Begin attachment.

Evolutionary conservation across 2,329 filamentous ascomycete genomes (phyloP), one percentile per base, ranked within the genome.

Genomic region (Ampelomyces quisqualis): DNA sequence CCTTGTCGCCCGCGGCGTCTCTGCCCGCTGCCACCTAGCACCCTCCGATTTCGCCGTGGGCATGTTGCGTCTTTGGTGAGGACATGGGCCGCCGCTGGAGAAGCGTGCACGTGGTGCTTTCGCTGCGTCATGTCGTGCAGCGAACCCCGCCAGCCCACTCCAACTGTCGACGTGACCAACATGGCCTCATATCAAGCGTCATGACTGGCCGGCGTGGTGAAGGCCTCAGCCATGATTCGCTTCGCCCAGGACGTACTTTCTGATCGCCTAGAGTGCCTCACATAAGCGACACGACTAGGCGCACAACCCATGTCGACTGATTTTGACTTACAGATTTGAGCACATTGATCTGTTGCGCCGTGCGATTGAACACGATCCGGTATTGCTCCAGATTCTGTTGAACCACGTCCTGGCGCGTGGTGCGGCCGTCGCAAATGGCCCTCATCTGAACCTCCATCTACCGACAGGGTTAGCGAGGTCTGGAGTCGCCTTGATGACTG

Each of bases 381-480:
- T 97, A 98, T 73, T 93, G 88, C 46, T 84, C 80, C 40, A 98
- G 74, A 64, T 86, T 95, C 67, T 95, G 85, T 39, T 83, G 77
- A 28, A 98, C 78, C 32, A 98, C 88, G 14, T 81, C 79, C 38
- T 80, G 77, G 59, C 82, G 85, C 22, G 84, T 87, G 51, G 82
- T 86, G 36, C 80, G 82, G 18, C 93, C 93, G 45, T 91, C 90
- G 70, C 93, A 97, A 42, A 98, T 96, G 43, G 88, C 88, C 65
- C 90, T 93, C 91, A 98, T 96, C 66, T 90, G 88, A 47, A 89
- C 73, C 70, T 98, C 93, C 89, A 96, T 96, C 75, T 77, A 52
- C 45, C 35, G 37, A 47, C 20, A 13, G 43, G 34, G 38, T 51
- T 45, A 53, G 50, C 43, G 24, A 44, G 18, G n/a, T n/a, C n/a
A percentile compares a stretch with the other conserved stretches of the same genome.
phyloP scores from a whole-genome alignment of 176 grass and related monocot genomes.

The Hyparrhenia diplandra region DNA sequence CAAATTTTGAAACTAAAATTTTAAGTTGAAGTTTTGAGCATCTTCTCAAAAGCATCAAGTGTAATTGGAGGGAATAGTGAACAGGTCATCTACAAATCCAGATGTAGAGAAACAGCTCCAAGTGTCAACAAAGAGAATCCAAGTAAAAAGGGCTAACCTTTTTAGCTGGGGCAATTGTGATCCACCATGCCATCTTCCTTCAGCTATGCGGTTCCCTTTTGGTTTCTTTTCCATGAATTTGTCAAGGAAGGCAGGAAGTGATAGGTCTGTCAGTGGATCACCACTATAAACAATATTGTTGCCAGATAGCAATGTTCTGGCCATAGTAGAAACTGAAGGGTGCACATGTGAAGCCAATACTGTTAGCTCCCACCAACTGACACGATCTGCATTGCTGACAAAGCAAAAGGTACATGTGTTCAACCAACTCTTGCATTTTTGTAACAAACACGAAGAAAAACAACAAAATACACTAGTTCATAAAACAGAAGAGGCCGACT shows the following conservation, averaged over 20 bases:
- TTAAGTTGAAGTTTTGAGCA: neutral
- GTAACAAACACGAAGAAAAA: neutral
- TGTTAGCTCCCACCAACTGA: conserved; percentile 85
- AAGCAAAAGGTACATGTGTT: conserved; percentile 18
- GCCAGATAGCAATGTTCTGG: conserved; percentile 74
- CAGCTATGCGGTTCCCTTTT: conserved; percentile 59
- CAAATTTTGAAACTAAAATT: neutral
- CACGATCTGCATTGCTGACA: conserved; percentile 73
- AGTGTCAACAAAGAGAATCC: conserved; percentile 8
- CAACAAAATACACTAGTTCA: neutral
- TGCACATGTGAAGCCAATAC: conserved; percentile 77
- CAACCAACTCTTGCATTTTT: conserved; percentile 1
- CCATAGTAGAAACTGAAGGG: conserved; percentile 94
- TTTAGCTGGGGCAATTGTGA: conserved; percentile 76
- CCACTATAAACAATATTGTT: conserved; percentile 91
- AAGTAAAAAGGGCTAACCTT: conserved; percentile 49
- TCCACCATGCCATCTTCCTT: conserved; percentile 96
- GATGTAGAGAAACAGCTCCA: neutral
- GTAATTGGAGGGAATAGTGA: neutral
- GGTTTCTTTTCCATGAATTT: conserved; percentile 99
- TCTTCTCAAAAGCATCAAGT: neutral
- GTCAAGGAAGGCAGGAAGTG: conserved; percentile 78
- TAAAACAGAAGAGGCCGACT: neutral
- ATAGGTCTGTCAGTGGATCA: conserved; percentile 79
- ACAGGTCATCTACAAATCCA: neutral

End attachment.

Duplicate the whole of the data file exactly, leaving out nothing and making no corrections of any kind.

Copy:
Evolutionary conservation across 2,329 filamentous ascomycete genomes (phyloP), one percentile per base, ranked within the genome.

Genomic region (Ampelomyces quisqualis): DNA sequence CCTTGTCGCCCGCGGCGTCTCTGCCCGCTGCCACCTAGCACCCTCCGATTTCGCCGTGGGCATGTTGCGTCTTTGGTGAGGACATGGGCCGCCGCTGGAGAAGCGTGCACGTGGTGCTTTCGCTGCGTCATGTCGTGCAGCGAACCCCGCCAGCCCACTCCAACTGTCGACGTGACCAACATGGCCTCATATCAAGCGTCATGACTGGCCGGCGTGGTGAAGGCCTCAGCCATGATTCGCTTCGCCCAGGACGTACTTTCTGATCGCCTAGAGTGCCTCACATAAGCGACACGACTAGGCGCACAACCCATGTCGACTGATTTTGACTTACAGATTTGAGCACATTGATCTGTTGCGCCGTGCGATTGAACACGATCCGGTATTGCTCCAGATTCTGTTGAACCACGTCCTGGCGCGTGGTGCGGCCGTCGCAAATGGCCCTCATCTGAACCTCCATCTACCGACAGGGTTAGCGAGGTCTGGAGTCGCCTTGATGACTG

Each of bases 381-480:
- T 97, A 98, T 73, T 93, G 88, C 46, T 84, C 80, C 40, A 98
- G 74, A 64, T 86, T 95, C 67, T 95, G 85, T 39, T 83, G 77
- A 28, A 98, C 78, C 32, A 98, C 88, G 14, T 81, C 79, C 38
- T 80, G 77, G 59, C 82, G 85, C 22, G 84, T 87, G 51, G 82
- T 86, G 36, C 80, G 82, G 18, C 93, C 93, G 45, T 91, C 90
- G 70, C 93, A 97, A 42, A 98, T 96, G 43, G 88, C 88, C 65
- C 90, T 93, C 91, A 98, T 96, C 66, T 90, G 88, A 47, A 89
- C 73, C 70, T 98, C 93, C 89, A 96, T 96, C 75, T 77, A 52
- C 45, C 35, G 37, A 47, C 20, A 13, G 43, G 34, G 38, T 51
- T 45, A 53, G 50, C 43, G 24, A 44, G 18, G n/a, T n/a, C n/a
A percentile compares a stretch with the other conserved stretches of the same genome.
phyloP scores from a whole-genome alignment of 176 grass and related monocot genomes.

The Hyparrhenia diplandra region DNA sequence CAAATTTTGAAACTAAAATTTTAAGTTGAAGTTTTGAGCATCTTCTCAAAAGCATCAAGTGTAATTGGAGGGAATAGTGAACAGGTCATCTACAAATCCAGATGTAGAGAAACAGCTCCAAGTGTCAACAAAGAGAATCCAAGTAAAAAGGGCTAACCTTTTTAGCTGGGGCAATTGTGATCCACCATGCCATCTTCCTTCAGCTATGCGGTTCCCTTTTGGTTTCTTTTCCATGAATTTGTCAAGGAAGGCAGGAAGTGATAGGTCTGTCAGTGGATCACCACTATAAACAATATTGTTGCCAGATAGCAATGTTCTGGCCATAGTAGAAACTGAAGGGTGCACATGTGAAGCCAATACTGTTAGCTCCCACCAACTGACACGATCTGCATTGCTGACAAAGCAAAAGGTACATGTGTTCAACCAACTCTTGCATTTTTGTAACAAACACGAAGAAAAACAACAAAATACACTAGTTCATAAAACAGAAGAGGCCGACT shows the following conservation, averaged over 20 bases:
- TTAAGTTGAAGTTTTGAGCA: neutral
- GTAACAAACACGAAGAAAAA: neutral
- TGTTAGCTCCCACCAACTGA: conserved; percentile 85
- AAGCAAAAGGTACATGTGTT: conserved; percentile 18
- GCCAGATAGCAATGTTCTGG: conserved; percentile 74
- CAGCTATGCGGTTCCCTTTT: conserved; percentile 59
- CAAATTTTGAAACTAAAATT: neutral
- CACGATCTGCATTGCTGACA: conserved; percentile 73
- AGTGTCAACAAAGAGAATCC: conserved; percentile 8
- CAACAAAATACACTAGTTCA: neutral
- TGCACATGTGAAGCCAATAC: conserved; percentile 77
- CAACCAACTCTTGCATTTTT: conserved; percentile 1
- CCATAGTAGAAACTGAAGGG: conserved; percentile 94
- TTTAGCTGGGGCAATTGTGA: conserved; percentile 76
- CCACTATAAACAATATTGTT: conserved; percentile 91
- AAGTAAAAAGGGCTAACCTT: conserved; percentile 49
- TCCACCATGCCATCTTCCTT: conserved; percentile 96
- GATGTAGAGAAACAGCTCCA: neutral
- GTAATTGGAGGGAATAGTGA: neutral
- GGTTTCTTTTCCATGAATTT: conserved; percentile 99
- TCTTCTCAAAAGCATCAAGT: neutral
- GTCAAGGAAGGCAGGAAGTG: conserved; percentile 78
- TAAAACAGAAGAGGCCGACT: neutral
- ATAGGTCTGTCAGTGGATCA: conserved; percentile 79
- ACAGGTCATCTACAAATCCA: neutral